Financial constraints and pressure to lower costs drive healthcare innovation, industry leaders in New Jersey said during a panel discussion this week, according to NJSpotlight.
"There's only three imperatives in health reform: cost, cost and cost," said New Jersey Health Care Quality Institute President and CEO David Knowlton.
To lower costs, patients with chronic conditions need improved access to primary care physicians and better care coodination. In addition, hospitals need financial incentives to accomplish reforms that lower costs and drive innovation, according to the article.
Hospitals should align financial incentives in new payment models to change behaviors, and make sure patients work closely with physicians to have more of a say in their care, said Anthony Slonim, vice president and chief medical officer at Barnabas Health Medical Group. Upfront payments for care coordination may provide a stronger incentive, he said. The issue is especially important with the millions of newly insured under the Affordable Care Act, according to the Spotlight.
Care coordination means providers and insurers will allow more access to innovative treatment and create savings, said Ruth Perry, M.D., executive director of the Trenton Health Team, an organization that coordinates the work of two Trenton-area hospitals.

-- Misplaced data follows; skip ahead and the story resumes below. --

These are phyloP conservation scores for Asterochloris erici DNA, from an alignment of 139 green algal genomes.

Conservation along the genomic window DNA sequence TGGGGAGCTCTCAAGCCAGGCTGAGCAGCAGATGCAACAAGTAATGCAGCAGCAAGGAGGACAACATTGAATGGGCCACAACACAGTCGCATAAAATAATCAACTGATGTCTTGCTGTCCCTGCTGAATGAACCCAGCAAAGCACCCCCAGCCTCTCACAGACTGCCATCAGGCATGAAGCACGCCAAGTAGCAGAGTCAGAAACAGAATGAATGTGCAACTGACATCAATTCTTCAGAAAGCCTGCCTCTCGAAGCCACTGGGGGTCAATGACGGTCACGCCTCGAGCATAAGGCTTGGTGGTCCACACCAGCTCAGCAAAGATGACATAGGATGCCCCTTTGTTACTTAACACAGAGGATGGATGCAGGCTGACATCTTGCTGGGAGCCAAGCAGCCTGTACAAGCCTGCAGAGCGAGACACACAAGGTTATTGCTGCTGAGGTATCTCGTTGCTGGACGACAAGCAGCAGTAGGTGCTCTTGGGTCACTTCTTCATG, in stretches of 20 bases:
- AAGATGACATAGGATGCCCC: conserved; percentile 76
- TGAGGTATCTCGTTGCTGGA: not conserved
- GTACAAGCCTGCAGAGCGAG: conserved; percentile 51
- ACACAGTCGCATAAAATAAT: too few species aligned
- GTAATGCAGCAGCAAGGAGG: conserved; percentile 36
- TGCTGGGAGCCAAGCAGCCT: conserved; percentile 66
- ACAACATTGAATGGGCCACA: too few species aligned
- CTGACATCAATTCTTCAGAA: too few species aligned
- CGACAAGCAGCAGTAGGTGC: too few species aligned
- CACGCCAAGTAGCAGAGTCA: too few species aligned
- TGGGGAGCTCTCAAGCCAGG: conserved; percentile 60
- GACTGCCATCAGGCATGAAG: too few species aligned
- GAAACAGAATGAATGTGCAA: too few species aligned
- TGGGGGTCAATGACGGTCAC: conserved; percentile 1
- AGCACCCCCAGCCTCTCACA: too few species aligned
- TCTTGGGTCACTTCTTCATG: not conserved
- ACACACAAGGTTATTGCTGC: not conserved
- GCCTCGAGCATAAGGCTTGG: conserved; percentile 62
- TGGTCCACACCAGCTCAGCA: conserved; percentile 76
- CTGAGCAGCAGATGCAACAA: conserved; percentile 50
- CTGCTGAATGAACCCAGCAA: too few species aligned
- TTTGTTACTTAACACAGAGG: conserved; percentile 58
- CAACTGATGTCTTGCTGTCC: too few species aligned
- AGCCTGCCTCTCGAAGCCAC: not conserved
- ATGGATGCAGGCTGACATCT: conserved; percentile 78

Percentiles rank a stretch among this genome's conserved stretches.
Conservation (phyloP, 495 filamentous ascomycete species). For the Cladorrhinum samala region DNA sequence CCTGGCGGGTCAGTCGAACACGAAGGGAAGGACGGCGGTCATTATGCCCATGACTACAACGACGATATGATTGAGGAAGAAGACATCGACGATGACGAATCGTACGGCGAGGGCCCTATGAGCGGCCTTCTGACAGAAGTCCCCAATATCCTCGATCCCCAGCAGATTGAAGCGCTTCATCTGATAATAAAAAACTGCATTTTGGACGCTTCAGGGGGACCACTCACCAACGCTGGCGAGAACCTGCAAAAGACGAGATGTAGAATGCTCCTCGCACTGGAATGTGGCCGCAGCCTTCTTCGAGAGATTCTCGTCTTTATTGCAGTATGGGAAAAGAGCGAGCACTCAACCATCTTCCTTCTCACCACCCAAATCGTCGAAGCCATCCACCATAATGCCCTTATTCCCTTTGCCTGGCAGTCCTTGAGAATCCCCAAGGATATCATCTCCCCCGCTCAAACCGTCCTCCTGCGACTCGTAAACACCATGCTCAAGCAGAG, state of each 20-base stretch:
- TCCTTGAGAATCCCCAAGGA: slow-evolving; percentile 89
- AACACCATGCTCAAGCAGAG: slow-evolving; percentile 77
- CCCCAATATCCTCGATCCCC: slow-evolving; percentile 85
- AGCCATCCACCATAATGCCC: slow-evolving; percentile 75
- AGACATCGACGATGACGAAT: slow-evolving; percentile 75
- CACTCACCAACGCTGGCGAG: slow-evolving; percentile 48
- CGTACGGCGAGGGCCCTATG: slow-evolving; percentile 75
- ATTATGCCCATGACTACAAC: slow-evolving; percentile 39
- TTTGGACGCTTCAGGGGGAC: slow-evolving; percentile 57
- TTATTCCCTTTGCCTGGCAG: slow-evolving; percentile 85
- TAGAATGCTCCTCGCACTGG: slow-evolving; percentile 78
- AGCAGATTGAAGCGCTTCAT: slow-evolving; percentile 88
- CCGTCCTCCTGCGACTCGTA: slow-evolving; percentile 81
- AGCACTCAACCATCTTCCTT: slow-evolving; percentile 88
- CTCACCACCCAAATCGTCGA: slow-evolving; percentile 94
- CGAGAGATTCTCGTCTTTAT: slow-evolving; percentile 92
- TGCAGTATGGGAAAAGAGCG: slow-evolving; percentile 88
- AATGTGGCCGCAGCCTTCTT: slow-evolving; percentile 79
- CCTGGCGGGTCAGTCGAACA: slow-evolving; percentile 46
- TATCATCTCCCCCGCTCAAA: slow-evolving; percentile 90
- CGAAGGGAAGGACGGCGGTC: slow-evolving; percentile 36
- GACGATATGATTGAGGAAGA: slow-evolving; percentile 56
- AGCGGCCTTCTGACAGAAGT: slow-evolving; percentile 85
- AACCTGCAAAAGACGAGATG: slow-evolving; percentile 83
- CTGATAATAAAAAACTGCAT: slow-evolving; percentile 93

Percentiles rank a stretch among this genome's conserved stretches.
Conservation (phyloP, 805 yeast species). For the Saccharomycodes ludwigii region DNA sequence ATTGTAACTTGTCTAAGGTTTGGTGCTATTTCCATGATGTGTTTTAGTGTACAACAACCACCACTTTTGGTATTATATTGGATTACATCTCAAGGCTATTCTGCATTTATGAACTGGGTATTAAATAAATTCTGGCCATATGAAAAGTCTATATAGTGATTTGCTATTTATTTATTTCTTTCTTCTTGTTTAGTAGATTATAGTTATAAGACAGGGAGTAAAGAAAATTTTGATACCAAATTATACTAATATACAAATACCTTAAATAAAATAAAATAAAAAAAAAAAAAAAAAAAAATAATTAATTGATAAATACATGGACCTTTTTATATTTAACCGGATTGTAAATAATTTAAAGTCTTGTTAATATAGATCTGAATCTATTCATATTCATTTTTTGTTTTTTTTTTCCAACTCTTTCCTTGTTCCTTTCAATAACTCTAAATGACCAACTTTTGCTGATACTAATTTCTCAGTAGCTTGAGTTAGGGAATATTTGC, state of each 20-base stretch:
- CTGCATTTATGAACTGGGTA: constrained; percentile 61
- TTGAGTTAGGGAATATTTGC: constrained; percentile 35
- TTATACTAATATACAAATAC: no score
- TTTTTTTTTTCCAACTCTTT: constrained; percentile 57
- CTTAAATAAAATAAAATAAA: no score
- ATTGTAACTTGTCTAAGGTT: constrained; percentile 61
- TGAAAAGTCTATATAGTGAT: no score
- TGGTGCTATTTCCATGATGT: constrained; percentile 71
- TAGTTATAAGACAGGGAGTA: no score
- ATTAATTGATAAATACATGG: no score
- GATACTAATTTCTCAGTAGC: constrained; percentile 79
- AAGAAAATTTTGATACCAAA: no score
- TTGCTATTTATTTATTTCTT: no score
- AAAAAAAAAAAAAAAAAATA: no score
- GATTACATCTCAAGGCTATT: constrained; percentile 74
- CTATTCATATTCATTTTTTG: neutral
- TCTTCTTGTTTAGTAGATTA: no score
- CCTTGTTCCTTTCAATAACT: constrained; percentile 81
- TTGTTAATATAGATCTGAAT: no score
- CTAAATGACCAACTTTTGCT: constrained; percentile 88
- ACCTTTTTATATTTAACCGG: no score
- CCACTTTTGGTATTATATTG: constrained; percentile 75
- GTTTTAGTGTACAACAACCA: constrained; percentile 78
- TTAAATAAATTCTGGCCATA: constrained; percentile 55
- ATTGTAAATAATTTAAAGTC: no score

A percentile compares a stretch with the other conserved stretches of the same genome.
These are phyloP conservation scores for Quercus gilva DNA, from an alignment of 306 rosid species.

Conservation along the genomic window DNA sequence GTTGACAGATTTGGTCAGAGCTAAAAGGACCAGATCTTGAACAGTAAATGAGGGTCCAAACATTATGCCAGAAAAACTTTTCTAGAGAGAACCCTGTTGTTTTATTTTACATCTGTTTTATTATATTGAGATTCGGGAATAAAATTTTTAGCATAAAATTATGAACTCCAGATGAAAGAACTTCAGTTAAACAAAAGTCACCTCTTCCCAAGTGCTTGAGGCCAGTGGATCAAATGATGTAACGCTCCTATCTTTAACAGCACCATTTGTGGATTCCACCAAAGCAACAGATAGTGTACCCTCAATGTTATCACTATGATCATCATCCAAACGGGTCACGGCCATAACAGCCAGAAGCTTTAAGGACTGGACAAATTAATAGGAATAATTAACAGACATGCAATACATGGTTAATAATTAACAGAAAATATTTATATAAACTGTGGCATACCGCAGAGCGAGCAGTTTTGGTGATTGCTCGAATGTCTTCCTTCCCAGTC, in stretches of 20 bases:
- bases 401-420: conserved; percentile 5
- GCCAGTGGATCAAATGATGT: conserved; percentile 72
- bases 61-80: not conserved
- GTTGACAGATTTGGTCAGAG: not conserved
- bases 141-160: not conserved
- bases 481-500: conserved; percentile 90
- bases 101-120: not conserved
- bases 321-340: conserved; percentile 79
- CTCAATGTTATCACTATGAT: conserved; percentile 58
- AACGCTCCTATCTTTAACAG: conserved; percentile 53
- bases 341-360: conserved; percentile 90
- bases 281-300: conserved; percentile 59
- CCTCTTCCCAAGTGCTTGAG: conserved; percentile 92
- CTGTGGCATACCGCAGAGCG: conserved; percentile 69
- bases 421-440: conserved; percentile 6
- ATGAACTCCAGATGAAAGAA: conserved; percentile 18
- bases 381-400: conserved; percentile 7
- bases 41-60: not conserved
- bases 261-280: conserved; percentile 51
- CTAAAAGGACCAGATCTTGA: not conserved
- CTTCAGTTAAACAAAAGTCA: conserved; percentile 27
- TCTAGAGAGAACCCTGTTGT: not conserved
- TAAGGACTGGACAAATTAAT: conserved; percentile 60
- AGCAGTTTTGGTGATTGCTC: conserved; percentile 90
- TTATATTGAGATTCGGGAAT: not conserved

Improving access and coordination of care for treating conditions like diabetes and hypertension is key in lowering costs and improving general population health, Slonim said. "A lot of the stuff that we're talking about for the masses is very fundamental, not particularly innovative and old-school," Slonim said. "And that's where the work is, that's where we need help on the ground, in delivering the services."
Hospitals around the country are exploring cost innovation methods. Bon Secours Richmond (Va.) Health System started an incentive program that allows employees to earn an extra $900 a year if they participate in health and biometric screenings, risk assessments, health coaching and health goal settings, FierceHealthcare previously reported. The program initially focused on high-risk employees who showed signs of obesity or diabetes.
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